2013, Jump Cut: A Review of Contemporary Media
Jump Cut, No. 55, fall 2013
Introduction to Lincoln forum:
Lincoln and Ford, Cahiers, Spielberg, Obama
by Chuck Kleinhans
Forty years ago Screen (UK) published a translation of a landmark Cahiers du cinéma article on John Ford’s 1939 film Young Mr. Lincoln. The recent occasion of the release of Steven Spielberg’s Lincoln, directly following the Presidential election, invites reconsidering Young Mr. Lincoln in light of the new Lincoln film, the topic of historical bio films and their relation to present political events, and the fate and fortunes of the Cahiers ideological analysis. It also allows for a consideration of Spielberg’s film beyond the immediate critical response that has tended to consider Lincoln in three aspects.
We’ve assembled a forum on Ford’s Young Mr. Lincoln and Spielberg’s Lincoln to expand and extend the consideration. I begin the forum with a summary of the progress of the Cahiers’ Young Mr. Lincoln discussion over the years. Reconsidering critical discourse shows some interesting “gaps and fissures” in the progress of analysis and also provides a reminder that theory and criticism are always contingent, evolving, and much less authoritative than the theorists would like everyone to think. I also provide a set of links to some of the controversy around Lincoln.
Douglas Kellner’s previous books on contemporary film, beginning with Camera Politica: The Politics and Ideology of Contemporary Film (with Michael Ryan, 1988) and continuing with his acute analysis of media in the Bush-Cheney era, Cinema Wars: Hollywood Film and Politics in the Bush-Cheney Era (2010), provide broad ranging synoptic overviews of the conflicting progressive and conservative tendencies in popular media as parallel to and expressive of antagonistic forces in U.S. cultural and political life. Here Kellner considers Spielberg’s Lincoln as combining heroic individualism (the President’s pragmatic efforts to achieve an idealistic end) with liberal discourses of equality and social justice. While best known as a commercially successful director of genre films, Speilberg has also aspired to being an auteur who addresses serious historical issues, as did John Ford in his career. For both reproduction of and intervention into ideology, the two directors used their expressive tools to reflect on history, in the form of dramatic narration in commercial popular forms. Kellner also reflects on Lincoln as a popular icon (as familiar as a penny and a $5 bill) who can even, almost plausibly, appear as a silver axe-wielding vampire hunter.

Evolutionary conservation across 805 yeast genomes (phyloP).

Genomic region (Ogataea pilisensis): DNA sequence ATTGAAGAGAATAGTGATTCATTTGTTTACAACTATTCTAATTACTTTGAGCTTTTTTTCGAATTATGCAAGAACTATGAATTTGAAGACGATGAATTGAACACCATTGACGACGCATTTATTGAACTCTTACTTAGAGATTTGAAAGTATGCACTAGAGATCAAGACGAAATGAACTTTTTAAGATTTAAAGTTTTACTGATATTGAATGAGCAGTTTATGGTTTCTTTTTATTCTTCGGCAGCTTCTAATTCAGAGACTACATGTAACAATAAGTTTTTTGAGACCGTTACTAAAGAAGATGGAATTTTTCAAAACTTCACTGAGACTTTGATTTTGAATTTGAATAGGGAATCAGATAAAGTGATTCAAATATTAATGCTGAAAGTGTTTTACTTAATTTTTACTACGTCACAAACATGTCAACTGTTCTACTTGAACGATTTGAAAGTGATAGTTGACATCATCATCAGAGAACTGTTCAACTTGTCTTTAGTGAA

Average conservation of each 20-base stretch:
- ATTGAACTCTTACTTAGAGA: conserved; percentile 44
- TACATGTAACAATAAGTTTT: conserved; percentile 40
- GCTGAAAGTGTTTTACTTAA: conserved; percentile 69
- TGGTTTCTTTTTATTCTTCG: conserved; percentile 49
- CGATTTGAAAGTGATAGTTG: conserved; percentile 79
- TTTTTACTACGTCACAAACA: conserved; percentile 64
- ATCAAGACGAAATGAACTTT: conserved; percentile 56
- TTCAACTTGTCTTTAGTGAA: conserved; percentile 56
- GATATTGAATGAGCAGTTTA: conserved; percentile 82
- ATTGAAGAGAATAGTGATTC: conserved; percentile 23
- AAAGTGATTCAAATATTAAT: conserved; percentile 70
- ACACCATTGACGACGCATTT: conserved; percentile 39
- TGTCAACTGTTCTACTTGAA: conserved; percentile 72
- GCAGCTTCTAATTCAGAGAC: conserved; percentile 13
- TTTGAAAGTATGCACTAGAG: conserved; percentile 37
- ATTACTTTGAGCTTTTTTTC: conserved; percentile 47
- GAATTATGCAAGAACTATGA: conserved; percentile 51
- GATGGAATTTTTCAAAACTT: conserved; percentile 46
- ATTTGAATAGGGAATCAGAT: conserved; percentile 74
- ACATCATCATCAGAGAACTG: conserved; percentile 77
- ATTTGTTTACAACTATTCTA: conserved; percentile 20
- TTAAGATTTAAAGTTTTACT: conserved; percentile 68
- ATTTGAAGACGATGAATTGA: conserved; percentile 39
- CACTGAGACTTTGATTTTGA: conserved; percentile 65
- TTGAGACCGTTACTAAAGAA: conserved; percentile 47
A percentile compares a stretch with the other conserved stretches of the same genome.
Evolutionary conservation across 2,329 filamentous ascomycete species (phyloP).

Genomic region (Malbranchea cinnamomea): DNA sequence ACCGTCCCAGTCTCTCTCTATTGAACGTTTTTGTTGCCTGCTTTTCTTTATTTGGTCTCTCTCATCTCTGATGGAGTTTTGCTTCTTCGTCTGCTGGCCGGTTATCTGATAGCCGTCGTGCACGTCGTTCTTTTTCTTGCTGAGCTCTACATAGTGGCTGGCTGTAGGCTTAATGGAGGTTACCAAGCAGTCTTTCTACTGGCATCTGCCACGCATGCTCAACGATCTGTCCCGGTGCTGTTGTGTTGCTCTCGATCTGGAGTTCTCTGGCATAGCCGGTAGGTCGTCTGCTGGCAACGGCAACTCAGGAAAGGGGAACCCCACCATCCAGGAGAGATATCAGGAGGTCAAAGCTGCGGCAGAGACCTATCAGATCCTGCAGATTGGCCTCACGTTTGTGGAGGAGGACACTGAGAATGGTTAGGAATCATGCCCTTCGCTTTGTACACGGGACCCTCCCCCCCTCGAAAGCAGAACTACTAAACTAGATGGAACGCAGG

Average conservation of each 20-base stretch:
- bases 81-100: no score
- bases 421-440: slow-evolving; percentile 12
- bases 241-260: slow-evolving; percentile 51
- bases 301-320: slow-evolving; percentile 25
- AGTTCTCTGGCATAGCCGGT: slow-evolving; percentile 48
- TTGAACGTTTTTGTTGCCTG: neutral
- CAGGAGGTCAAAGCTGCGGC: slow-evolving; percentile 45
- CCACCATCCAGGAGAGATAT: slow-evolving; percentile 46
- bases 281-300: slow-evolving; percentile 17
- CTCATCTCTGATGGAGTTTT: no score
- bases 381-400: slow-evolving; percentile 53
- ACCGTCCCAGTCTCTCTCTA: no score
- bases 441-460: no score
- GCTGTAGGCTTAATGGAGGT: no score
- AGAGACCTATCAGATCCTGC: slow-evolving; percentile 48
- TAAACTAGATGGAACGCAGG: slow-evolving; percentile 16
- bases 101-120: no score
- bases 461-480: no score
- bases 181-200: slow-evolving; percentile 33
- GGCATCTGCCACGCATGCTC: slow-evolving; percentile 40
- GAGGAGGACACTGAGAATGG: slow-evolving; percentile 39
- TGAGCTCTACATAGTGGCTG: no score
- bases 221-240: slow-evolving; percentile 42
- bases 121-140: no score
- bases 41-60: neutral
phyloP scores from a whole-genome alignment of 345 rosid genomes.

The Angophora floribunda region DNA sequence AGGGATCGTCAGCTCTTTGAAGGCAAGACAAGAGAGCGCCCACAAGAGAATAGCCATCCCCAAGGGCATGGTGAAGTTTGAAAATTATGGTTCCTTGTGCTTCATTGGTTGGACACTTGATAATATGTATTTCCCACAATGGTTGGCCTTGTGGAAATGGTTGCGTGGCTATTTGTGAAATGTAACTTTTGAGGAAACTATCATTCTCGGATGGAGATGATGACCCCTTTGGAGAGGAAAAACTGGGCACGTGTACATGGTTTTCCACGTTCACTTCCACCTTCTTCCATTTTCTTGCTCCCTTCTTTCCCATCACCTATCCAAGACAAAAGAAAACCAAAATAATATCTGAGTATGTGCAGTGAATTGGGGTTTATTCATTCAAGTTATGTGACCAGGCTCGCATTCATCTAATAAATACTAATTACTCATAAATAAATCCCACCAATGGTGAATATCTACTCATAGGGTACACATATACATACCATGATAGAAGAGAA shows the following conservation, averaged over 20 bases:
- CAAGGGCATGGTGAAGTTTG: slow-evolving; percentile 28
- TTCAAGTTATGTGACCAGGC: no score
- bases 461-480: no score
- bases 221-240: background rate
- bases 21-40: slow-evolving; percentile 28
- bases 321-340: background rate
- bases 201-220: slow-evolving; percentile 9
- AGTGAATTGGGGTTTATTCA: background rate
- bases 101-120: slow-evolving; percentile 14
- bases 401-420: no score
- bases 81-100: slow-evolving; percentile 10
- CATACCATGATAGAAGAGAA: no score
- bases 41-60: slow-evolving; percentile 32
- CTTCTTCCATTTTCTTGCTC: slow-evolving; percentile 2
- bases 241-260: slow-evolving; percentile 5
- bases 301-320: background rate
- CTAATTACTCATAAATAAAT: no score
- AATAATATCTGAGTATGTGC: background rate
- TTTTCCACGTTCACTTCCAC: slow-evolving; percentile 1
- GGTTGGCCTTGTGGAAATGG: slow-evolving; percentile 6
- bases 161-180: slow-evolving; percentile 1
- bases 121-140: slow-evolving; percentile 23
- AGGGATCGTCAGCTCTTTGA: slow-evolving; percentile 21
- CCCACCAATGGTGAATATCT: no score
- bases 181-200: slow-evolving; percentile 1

Author of Steven Spielberg’s America (2010), Frederick Wasser has trenchantly argued that the director operates within corporate Hollywood to work with liberal democratic ideals cast in the populism of an earlier period of the media industry. While presenting U.S. culture and history, Spielberg has found a lucrative global audience as well. Here in “Lincoln: shared myths in a revisionist age,” Wasser extends his analysis to Spielberg’s new film. Wasser sees that while Cahiers correctly noticed that Young Mr. Lincoln represses race and racism, that racial portrayal is obligatory in today’s Hollywood. Spielberg and screenwriter Kushner omit the themes of labor and the frontier at the heart of Young Mr. Lincoln. Now, by including people of color as inherent to the Lincoln story they create a shared history for today’s multicultural United States.